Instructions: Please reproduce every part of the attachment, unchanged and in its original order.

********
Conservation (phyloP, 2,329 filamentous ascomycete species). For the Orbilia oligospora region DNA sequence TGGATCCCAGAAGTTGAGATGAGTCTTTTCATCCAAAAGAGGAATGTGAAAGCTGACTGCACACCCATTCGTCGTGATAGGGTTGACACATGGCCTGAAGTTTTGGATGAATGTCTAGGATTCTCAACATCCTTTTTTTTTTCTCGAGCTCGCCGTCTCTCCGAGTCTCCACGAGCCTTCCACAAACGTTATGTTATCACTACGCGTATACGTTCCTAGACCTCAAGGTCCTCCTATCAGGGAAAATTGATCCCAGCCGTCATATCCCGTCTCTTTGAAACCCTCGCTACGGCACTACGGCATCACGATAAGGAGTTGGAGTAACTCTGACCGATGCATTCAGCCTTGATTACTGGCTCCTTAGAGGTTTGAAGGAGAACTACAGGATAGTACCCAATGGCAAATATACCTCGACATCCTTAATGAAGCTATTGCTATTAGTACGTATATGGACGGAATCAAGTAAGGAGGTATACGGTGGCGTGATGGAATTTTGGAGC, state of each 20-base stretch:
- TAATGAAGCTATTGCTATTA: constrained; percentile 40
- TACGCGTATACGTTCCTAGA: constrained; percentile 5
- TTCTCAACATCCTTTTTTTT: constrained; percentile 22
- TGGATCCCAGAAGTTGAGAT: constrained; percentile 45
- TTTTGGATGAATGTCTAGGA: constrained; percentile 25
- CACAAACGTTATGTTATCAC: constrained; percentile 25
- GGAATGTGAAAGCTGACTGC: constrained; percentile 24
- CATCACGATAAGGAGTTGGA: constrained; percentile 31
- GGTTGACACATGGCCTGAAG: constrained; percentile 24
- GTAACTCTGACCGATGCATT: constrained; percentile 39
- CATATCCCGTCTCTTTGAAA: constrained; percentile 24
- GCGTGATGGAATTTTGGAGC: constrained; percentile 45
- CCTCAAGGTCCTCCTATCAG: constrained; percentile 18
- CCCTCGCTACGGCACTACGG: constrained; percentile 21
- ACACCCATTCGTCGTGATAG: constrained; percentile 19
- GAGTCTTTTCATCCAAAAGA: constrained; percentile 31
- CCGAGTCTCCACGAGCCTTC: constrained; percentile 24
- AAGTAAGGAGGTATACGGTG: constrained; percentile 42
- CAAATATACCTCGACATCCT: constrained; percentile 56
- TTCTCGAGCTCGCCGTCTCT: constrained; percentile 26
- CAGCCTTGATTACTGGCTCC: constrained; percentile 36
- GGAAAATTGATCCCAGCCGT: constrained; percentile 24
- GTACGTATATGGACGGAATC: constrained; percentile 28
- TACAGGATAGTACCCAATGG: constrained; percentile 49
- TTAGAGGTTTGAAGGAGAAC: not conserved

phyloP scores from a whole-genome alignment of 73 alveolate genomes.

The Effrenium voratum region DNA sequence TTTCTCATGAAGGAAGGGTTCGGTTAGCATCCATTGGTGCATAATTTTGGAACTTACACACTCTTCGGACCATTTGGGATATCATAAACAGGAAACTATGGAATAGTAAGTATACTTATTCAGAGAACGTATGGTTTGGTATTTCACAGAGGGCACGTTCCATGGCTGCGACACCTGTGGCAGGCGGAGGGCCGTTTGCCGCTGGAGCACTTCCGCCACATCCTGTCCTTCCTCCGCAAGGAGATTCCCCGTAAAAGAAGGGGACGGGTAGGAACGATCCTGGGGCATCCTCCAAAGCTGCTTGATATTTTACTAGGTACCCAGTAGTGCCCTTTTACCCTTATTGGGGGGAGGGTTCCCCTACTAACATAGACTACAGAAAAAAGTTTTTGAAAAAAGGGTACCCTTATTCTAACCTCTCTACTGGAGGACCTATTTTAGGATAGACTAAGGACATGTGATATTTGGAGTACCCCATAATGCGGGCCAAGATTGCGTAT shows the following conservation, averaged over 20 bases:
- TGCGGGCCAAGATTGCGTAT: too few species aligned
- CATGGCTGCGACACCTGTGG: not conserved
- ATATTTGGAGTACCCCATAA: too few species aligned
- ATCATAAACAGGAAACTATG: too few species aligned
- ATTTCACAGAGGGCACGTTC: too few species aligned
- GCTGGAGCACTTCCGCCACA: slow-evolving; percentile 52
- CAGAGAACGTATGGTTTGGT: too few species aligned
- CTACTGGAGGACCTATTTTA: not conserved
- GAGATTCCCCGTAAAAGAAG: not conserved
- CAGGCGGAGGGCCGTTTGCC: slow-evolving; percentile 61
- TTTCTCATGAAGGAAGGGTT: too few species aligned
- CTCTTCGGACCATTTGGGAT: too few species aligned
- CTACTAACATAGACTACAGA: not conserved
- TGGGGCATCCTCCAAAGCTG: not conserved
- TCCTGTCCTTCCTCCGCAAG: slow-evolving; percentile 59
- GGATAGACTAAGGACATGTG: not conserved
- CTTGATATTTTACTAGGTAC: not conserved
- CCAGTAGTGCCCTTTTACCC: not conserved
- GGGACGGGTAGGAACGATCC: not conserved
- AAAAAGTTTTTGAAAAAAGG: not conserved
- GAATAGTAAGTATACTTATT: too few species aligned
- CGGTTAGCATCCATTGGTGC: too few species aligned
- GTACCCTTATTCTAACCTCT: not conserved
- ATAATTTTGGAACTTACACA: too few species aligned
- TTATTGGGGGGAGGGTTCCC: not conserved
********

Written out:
Conservation (phyloP, 2,329 filamentous ascomycete species). For the Orbilia oligospora region DNA sequence TGGATCCCAGAAGTTGAGATGAGTCTTTTCATCCAAAAGAGGAATGTGAAAGCTGACTGCACACCCATTCGTCGTGATAGGGTTGACACATGGCCTGAAGTTTTGGATGAATGTCTAGGATTCTCAACATCCTTTTTTTTTTCTCGAGCTCGCCGTCTCTCCGAGTCTCCACGAGCCTTCCACAAACGTTATGTTATCACTACGCGTATACGTTCCTAGACCTCAAGGTCCTCCTATCAGGGAAAATTGATCCCAGCCGTCATATCCCGTCTCTTTGAAACCCTCGCTACGGCACTACGGCATCACGATAAGGAGTTGGAGTAACTCTGACCGATGCATTCAGCCTTGATTACTGGCTCCTTAGAGGTTTGAAGGAGAACTACAGGATAGTACCCAATGGCAAATATACCTCGACATCCTTAATGAAGCTATTGCTATTAGTACGTATATGGACGGAATCAAGTAAGGAGGTATACGGTGGCGTGATGGAATTTTGGAGC, state of each 20-base stretch:
- TAATGAAGCTATTGCTATTA: constrained; percentile 40
- TACGCGTATACGTTCCTAGA: constrained; percentile 5
- TTCTCAACATCCTTTTTTTT: constrained; percentile 22
- TGGATCCCAGAAGTTGAGAT: constrained; percentile 45
- TTTTGGATGAATGTCTAGGA: constrained; percentile 25
- CACAAACGTTATGTTATCAC: constrained; percentile 25
- GGAATGTGAAAGCTGACTGC: constrained; percentile 24
- CATCACGATAAGGAGTTGGA: constrained; percentile 31
- GGTTGACACATGGCCTGAAG: constrained; percentile 24
- GTAACTCTGACCGATGCATT: constrained; percentile 39
- CATATCCCGTCTCTTTGAAA: constrained; percentile 24
- GCGTGATGGAATTTTGGAGC: constrained; percentile 45
- CCTCAAGGTCCTCCTATCAG: constrained; percentile 18
- CCCTCGCTACGGCACTACGG: constrained; percentile 21
- ACACCCATTCGTCGTGATAG: constrained; percentile 19
- GAGTCTTTTCATCCAAAAGA: constrained; percentile 31
- CCGAGTCTCCACGAGCCTTC: constrained; percentile 24
- AAGTAAGGAGGTATACGGTG: constrained; percentile 42
- CAAATATACCTCGACATCCT: constrained; percentile 56
- TTCTCGAGCTCGCCGTCTCT: constrained; percentile 26
- CAGCCTTGATTACTGGCTCC: constrained; percentile 36
- GGAAAATTGATCCCAGCCGT: constrained; percentile 24
- GTACGTATATGGACGGAATC: constrained; percentile 28
- TACAGGATAGTACCCAATGG: constrained; percentile 49
- TTAGAGGTTTGAAGGAGAAC: not conserved

phyloP scores from a whole-genome alignment of 73 alveolate genomes.

The Effrenium voratum region DNA sequence TTTCTCATGAAGGAAGGGTTCGGTTAGCATCCATTGGTGCATAATTTTGGAACTTACACACTCTTCGGACCATTTGGGATATCATAAACAGGAAACTATGGAATAGTAAGTATACTTATTCAGAGAACGTATGGTTTGGTATTTCACAGAGGGCACGTTCCATGGCTGCGACACCTGTGGCAGGCGGAGGGCCGTTTGCCGCTGGAGCACTTCCGCCACATCCTGTCCTTCCTCCGCAAGGAGATTCCCCGTAAAAGAAGGGGACGGGTAGGAACGATCCTGGGGCATCCTCCAAAGCTGCTTGATATTTTACTAGGTACCCAGTAGTGCCCTTTTACCCTTATTGGGGGGAGGGTTCCCCTACTAACATAGACTACAGAAAAAAGTTTTTGAAAAAAGGGTACCCTTATTCTAACCTCTCTACTGGAGGACCTATTTTAGGATAGACTAAGGACATGTGATATTTGGAGTACCCCATAATGCGGGCCAAGATTGCGTAT shows the following conservation, averaged over 20 bases:
- TGCGGGCCAAGATTGCGTAT: too few species aligned
- CATGGCTGCGACACCTGTGG: not conserved
- ATATTTGGAGTACCCCATAA: too few species aligned
- ATCATAAACAGGAAACTATG: too few species aligned
- ATTTCACAGAGGGCACGTTC: too few species aligned
- GCTGGAGCACTTCCGCCACA: slow-evolving; percentile 52
- CAGAGAACGTATGGTTTGGT: too few species aligned
- CTACTGGAGGACCTATTTTA: not conserved
- GAGATTCCCCGTAAAAGAAG: not conserved
- CAGGCGGAGGGCCGTTTGCC: slow-evolving; percentile 61
- TTTCTCATGAAGGAAGGGTT: too few species aligned
- CTCTTCGGACCATTTGGGAT: too few species aligned
- CTACTAACATAGACTACAGA: not conserved
- TGGGGCATCCTCCAAAGCTG: not conserved
- TCCTGTCCTTCCTCCGCAAG: slow-evolving; percentile 59
- GGATAGACTAAGGACATGTG: not conserved
- CTTGATATTTTACTAGGTAC: not conserved
- CCAGTAGTGCCCTTTTACCC: not conserved
- GGGACGGGTAGGAACGATCC: not conserved
- AAAAAGTTTTTGAAAAAAGG: not conserved
- GAATAGTAAGTATACTTATT: too few species aligned
- CGGTTAGCATCCATTGGTGC: too few species aligned
- GTACCCTTATTCTAACCTCT: not conserved
- ATAATTTTGGAACTTACACA: too few species aligned
- TTATTGGGGGGAGGGTTCCC: not conserved